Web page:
Now, this declaration was followed up by various specific actions, eliminating various rights of the nobility, the tithe system which taxed people for the support of the Church, and, later, replacing the old judicial system. The nobles’ rights affected, here, included payments from peasants, which were to be made up through rents but were taxed away. Also taxed away was any benefit from the ending of tithes, which after all were for support of a national church establishment. Nevertheless, the nobility and Church remained problems for the French Revolutionary regime until they were, in essence, exterminated. The guillotine and the sword, by which the nobility was slaughtered by the thousands and the Church was made into an impoverished department of the central government, were necessary to make the impossible goal of wiping away centuries of history “possible.”
None of this is to say that there were not very real abuses in the feudal system—or rather the decayed and corrupted leftovers of a formerly mixed system that included feudal elements among many others. Moreover, as that great analyst of the rise of democracy, Alexis de Tocqueville argued, it would be wrong to claim that the French political system had not already seen an astonishing concentration of power in the hands of a small number of central government administrators answerable to a single sovereign. But Tocqueville’s point was that the French Revolution, for all its violence, did little to change the manner in which France was governed; it simply substituted the tyranny of a few ideologues for the arbitrary power of King and Court, in both instances carried out through administrative fiat.
One thing did change, however, on account of the impossible dreams of the French Revolutionaries. Where law previously had been understood to be formed properly through compromise and consensus among a variety of interested groups, it became the tool of absolute power, seen as absolutely legitimate because it ruled in the name of the people. Law, meaning orders from the sovereign, could not, in fact, accomplish the impossible, but it came to be seen as having that mystical power. The result was, and remains, the presumption on the part of rulers and ruled that what the lawmaker says can and must be done.
The Declaration of Rights captures this idea rather well in stating, “Law is the expression of the general will. All citizens have the right to contribute personally, or through their representatives, to its formation.” Jean-Jacques Rousseau’s General Will, adopted by the French Revolutionaries, is intended to stand for the interests of the people as a whole, as opposed to the selfish interests of any particular group. In practice this means that people are deemed to consent to whatever the ruling body in a polity declares, having been accorded an opportunity to “form” it, usually by voting for members in an assembly or, as with Napoleonic plebiscites, voting “yes” or “no” to some governmental proposal.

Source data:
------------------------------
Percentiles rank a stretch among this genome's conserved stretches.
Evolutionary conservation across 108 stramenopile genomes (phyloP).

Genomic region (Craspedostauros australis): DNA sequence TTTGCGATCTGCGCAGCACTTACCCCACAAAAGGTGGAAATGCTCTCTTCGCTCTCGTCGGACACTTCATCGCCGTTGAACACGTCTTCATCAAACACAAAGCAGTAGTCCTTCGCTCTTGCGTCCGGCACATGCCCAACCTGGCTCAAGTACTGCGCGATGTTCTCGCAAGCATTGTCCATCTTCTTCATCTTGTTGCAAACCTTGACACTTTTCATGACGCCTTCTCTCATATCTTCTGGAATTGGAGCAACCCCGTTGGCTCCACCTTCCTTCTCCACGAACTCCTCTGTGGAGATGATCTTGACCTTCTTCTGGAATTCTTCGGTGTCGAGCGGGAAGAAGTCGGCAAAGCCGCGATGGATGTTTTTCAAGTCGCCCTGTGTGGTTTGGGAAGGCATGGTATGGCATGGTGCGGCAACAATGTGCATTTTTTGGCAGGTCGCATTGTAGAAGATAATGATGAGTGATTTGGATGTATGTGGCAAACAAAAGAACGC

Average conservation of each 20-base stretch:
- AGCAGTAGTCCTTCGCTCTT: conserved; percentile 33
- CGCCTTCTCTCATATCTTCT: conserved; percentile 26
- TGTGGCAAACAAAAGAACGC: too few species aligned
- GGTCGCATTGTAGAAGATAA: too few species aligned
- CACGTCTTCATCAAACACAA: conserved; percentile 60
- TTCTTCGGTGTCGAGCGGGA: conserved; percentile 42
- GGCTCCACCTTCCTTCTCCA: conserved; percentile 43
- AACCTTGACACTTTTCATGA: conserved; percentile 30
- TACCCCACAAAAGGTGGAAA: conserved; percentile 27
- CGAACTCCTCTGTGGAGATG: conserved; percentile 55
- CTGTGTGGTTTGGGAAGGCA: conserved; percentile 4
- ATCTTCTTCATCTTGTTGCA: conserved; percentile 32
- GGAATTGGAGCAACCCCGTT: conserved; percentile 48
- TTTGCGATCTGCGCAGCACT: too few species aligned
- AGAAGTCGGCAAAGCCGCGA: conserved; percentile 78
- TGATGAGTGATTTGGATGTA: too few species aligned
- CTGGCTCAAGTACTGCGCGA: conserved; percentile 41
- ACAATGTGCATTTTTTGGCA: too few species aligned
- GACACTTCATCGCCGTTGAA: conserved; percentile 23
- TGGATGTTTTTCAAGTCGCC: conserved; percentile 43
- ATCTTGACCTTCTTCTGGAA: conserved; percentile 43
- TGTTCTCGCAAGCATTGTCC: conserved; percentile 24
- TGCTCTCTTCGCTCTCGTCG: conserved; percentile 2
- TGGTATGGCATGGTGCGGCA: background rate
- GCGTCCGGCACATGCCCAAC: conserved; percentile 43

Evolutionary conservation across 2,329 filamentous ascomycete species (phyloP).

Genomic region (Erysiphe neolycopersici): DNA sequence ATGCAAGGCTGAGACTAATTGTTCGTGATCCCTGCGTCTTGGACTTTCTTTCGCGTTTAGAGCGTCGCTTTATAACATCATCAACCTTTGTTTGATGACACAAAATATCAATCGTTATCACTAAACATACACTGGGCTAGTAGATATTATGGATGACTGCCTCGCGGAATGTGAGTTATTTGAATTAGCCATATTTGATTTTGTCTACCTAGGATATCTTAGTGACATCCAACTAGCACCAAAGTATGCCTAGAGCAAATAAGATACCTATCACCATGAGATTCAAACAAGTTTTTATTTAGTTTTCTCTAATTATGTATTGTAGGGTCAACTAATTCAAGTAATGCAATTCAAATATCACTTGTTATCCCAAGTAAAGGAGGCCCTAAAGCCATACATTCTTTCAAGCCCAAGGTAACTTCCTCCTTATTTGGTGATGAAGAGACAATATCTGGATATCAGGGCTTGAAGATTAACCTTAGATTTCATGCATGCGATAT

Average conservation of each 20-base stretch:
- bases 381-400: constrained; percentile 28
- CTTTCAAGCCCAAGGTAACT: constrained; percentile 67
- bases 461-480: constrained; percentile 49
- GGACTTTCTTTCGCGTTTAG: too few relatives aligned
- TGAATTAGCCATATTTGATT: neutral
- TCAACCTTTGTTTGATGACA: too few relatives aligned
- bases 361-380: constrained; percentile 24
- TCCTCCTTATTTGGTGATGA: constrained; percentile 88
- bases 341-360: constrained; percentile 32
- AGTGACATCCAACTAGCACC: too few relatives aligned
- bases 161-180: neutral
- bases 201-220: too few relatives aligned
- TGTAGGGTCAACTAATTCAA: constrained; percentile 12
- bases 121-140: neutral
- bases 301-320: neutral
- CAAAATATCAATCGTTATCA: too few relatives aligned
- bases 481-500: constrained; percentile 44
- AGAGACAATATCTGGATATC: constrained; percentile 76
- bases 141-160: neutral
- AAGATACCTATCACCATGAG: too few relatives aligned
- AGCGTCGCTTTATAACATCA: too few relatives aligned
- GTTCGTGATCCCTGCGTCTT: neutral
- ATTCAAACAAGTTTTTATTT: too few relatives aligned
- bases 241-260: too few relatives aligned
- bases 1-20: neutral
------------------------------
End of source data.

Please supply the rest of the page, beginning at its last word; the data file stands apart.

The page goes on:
It is easy to criticize and even mock the notion of a General Will now that we have seen totalitarian “democratic republics” at work in various communist countries. But these criticisms generally assume that the General Will is a sham. This is no irrational assumption. Yet, even were the General Will to somehow be properly formed and genuine, it would by nature be tyrannical because it is an attempt to overthrow nature—to do the impossible. The General Will assumes that the people have the right and the ability to make whatever decision they please in regard to the shape of their own nation. And this simply is not true. As Tocqueville and Edmund Burke, along with a host of later historians, pointed out, the Jacobins and their successors sought to remake the human person himself, to restructure society along “rational” lines pulled from their own frenzied imaginations, and to wipe away the past that forms any culture. The result was, of course, mass murder, chaos, and subjection to a tyrant (Napoleon) and his grand ambitions of conquest.
The call to “do the impossible” in politics is the call to reject our past, to ignore our circumstances, and to invest fatal power in the hands of political actors. This can end, and only has ended, badly.